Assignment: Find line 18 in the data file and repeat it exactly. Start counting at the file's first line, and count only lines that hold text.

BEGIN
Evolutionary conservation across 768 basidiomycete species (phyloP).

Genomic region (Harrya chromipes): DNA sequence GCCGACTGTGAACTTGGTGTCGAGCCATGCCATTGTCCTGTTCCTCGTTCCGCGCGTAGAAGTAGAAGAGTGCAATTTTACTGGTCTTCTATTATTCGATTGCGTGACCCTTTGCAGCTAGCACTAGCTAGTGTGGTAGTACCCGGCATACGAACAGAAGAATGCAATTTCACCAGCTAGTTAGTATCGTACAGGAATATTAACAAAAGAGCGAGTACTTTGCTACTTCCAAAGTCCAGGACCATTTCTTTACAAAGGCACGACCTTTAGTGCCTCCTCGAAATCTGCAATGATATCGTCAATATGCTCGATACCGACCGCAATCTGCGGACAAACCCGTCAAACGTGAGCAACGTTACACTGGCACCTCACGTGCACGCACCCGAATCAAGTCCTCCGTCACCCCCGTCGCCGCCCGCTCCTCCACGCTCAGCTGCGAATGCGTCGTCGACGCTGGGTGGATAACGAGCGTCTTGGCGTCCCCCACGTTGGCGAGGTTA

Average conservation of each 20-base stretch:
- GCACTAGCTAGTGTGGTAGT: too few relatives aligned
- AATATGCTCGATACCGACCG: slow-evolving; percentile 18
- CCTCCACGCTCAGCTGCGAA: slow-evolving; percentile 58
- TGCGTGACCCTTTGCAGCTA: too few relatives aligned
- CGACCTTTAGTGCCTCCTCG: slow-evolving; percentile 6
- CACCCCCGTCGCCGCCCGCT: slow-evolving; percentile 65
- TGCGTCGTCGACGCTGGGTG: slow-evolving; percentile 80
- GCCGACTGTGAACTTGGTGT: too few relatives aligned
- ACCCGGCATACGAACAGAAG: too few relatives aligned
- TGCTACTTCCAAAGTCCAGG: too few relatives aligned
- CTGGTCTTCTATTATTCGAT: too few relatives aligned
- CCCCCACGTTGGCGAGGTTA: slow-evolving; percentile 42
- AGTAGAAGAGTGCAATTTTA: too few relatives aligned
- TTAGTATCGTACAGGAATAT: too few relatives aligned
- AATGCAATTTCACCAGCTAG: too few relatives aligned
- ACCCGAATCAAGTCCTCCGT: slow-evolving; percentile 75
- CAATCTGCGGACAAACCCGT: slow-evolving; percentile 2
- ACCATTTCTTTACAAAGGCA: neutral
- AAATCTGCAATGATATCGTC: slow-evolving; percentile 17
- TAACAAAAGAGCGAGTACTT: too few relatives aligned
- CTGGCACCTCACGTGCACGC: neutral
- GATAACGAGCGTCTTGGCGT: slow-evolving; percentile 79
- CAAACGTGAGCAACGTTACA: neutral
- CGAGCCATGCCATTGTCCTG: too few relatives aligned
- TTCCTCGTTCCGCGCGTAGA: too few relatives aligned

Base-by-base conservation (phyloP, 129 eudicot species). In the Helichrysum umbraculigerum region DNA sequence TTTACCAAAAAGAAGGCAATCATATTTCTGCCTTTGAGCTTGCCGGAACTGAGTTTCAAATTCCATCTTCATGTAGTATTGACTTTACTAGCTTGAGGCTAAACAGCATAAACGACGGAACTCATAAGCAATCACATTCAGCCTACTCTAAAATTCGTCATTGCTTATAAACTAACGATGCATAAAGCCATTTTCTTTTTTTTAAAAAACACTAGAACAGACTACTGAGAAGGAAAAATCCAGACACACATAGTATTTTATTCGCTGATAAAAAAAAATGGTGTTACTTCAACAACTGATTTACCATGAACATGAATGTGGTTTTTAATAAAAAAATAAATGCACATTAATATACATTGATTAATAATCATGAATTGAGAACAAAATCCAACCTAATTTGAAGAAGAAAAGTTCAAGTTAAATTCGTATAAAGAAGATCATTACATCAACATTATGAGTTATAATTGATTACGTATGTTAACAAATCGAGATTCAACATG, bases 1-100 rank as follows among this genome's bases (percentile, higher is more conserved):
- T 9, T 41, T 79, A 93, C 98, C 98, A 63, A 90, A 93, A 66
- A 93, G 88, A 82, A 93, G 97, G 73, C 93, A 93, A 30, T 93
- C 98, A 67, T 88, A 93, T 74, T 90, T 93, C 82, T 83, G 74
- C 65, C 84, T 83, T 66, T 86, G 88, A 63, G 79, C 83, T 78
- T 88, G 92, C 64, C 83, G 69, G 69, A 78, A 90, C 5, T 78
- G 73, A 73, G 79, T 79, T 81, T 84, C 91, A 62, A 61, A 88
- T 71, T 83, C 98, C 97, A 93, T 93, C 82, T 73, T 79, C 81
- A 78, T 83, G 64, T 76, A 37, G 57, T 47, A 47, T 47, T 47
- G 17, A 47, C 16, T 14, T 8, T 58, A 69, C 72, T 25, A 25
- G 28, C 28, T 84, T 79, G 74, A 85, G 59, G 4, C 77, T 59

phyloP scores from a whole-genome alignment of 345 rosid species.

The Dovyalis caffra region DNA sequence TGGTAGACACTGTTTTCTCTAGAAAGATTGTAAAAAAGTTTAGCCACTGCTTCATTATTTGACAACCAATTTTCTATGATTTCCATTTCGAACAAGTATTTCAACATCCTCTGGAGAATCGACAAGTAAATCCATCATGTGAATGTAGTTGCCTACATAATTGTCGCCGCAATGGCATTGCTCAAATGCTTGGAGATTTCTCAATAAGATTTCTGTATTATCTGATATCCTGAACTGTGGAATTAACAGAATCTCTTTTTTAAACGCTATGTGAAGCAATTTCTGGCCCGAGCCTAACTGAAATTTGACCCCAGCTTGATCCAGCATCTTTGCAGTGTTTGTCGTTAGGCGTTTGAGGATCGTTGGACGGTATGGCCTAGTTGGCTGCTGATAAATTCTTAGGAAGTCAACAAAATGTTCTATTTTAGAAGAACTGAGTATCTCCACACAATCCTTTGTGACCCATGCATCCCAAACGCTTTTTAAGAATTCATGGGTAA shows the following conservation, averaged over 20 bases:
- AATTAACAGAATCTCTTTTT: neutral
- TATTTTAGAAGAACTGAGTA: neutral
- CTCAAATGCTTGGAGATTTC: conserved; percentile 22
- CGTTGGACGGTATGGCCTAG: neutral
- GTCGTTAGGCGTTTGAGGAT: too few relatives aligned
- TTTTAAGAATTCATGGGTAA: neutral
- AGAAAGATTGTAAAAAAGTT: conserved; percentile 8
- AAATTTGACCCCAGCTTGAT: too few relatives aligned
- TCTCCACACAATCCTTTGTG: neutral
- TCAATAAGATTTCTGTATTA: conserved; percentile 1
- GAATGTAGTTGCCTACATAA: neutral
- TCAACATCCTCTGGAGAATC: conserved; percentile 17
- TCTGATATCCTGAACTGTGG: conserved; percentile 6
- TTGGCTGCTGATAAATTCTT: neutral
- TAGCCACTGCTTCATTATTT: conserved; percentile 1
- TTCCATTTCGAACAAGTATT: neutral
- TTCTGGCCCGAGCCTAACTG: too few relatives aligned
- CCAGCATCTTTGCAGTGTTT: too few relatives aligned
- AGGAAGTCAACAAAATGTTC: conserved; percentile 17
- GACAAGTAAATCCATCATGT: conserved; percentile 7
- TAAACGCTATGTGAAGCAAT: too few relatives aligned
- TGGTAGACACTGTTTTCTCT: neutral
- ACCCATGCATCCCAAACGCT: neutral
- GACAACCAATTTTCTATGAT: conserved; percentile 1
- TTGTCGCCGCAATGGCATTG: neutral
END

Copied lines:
- AATGCAATTTCACCAGCTAG: too few relatives aligned